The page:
The early long-range forecasts of the 2013 Atlantic hurricane season show Atlantic basin tropical cyclone activity slightly above average based on current and projected climate signals.
The Tropical Storm Risk extended forecast, issued Dec. 5 by Professor Mark Saunders and Dr. Adam Lea of the department of space and climate physics at the University College London, is published five months before the National Oceanic and Atmospheric Association (NOAA) and Colorado State University pre-season outlooks are released in the spring.
Josh Weiss, meteorologist of the Wilmington Forecast Office National Weather Service, said one of the key predictors of the hurricane season is the El Niño circulation with unusually warm temperatures.
“The face of the El Niño, which is the departure from normal of sea surface temperatures in the Pacific Ocean, plays a key role in how strong the Atlantic hurricane season will be,” Weiss said. “There’s other circulations as well but the El Niño is the most common one that people are aware of. … Generally when we have an El Niño in the Pacific Ocean, we have weaker or fewer hurricanes in the Atlantic. But if we don’t have an El Niño that’s when we tend to have more hurricanes in the Atlantic, so it’s hard to say this far out which way this will trend.”
The NOAA and Colorado State University predictions come out shortly before the Atlantic hurricane season begins on July 1. Weiss said the long-range patterns and teleconnections, like global atmospheric patterns, take a few months to develop.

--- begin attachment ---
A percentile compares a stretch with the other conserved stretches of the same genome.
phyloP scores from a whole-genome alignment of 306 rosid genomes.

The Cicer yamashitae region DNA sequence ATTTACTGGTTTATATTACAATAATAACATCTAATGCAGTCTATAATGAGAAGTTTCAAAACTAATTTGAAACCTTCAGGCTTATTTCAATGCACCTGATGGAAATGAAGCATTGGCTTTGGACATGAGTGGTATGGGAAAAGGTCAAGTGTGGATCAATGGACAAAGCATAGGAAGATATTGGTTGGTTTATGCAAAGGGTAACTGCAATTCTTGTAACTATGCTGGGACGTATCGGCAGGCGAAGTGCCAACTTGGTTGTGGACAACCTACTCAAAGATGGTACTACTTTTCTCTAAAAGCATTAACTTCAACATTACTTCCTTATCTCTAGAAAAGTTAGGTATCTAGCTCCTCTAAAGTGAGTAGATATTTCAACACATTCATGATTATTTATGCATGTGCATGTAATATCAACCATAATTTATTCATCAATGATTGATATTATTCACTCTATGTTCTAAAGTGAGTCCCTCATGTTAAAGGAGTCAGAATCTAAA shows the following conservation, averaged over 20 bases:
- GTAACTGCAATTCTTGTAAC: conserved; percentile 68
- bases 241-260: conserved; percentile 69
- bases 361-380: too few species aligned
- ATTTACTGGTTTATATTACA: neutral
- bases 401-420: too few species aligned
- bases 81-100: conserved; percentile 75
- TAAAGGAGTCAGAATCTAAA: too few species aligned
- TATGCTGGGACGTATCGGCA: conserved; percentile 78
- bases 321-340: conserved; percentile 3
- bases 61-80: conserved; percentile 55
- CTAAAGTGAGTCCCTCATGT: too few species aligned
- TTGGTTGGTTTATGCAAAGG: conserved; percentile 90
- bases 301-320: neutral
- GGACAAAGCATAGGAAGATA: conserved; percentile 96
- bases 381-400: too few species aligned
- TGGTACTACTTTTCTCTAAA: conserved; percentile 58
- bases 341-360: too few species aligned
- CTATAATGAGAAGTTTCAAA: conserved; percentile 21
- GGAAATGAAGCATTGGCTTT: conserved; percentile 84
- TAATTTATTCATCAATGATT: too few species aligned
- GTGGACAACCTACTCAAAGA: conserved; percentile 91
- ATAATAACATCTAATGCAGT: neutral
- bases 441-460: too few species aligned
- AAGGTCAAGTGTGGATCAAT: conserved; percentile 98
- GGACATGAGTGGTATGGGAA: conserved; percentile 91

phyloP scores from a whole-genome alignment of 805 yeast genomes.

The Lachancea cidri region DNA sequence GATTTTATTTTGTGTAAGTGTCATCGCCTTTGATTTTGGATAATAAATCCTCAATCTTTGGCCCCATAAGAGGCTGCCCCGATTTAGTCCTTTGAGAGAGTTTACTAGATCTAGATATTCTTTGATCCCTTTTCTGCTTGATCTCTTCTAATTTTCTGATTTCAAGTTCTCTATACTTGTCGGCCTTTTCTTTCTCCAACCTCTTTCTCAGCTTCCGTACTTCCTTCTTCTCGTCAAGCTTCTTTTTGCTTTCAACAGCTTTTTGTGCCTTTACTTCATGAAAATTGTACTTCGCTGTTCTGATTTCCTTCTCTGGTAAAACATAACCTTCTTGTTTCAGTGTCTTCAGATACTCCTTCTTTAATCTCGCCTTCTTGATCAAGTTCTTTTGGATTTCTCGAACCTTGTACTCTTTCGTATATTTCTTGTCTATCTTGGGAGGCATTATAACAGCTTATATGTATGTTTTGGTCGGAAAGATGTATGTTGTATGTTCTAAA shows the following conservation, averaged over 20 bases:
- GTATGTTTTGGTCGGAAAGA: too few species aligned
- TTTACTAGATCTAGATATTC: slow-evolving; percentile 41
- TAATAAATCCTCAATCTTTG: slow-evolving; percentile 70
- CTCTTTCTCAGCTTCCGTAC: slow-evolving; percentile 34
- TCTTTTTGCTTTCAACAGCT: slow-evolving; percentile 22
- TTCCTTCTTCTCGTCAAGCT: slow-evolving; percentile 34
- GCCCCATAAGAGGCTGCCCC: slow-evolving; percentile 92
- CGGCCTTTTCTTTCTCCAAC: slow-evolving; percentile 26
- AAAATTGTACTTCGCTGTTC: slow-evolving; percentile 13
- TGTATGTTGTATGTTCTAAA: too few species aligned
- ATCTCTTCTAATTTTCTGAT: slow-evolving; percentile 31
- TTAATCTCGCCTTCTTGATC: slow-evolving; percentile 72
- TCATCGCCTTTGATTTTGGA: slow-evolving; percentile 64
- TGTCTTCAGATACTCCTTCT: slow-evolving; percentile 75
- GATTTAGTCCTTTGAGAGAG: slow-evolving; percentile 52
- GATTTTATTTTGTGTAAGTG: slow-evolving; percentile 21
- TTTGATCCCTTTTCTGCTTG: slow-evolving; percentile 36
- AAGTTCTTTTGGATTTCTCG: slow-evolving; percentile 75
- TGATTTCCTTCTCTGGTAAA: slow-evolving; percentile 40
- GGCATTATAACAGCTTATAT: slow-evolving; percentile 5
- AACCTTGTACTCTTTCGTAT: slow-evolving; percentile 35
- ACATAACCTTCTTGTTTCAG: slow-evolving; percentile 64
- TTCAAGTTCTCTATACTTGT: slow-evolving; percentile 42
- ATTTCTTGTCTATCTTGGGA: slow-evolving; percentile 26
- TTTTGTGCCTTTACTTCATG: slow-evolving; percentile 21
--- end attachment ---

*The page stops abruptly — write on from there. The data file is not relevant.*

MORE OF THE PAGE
“They wait to see how those teleconnections are going to look in the spring to forecast what they will be in the summer, which have an impact on what type of hurricane season we can expect,” Weiss said.
On Nov. 29, NOAA issued a press release for the end of the 2012 hurricane season stating it was a busy and destructive season with 19 tropical storms.
El Niño was predicted in the NOAA pre-season outlook, which led to underestimated numbers of named storms and hurricanes.
Several of the storms were short in duration, weak in intensity and stayed out in the Atlantic Ocean.
“This year proved that it’s wrong to think that only major hurricanes can ruin lives and impact local economies,” stated Laura Furgione, acting director of NOAA’s National Weather Service. “We are hopeful that after the 2012 hurricane season, more families and businesses all along the Atlantic and Gulf coasts become more ‘weather ready’ by understanding the risks associated with living near the coastline.”
Though the season was classified as above normal for activity, there have been 10 busier seasons in the past 30 years. The season began early in May with tropical storms Alberto and Beryl.
Since 1995, more than 70 percent of Atlantic hurricane seasons have been classified as above normal because of a well-established climate pattern, according to the NOAA.
Tropical Storm Risk will release a forecast update on April 5, 2013, before NOAA releases its predictions in late May. Hurricane season officially begins June 1.
“The past few seasons have been active so maybe that pattern will continue, but at this point there’s no way I can say that for sure,” Weiss said. “It only takes that one storm, so even if the prediction is for five hurricanes and we get that one into Wilmington, that could be a devastating season. Whereas we could have, like we did last year, where we have 19 storms but none of them directly impacted us so we kind of dodged a bullet again.”
He said the key is to always take preparedness actions and be ready if a hurricane does come.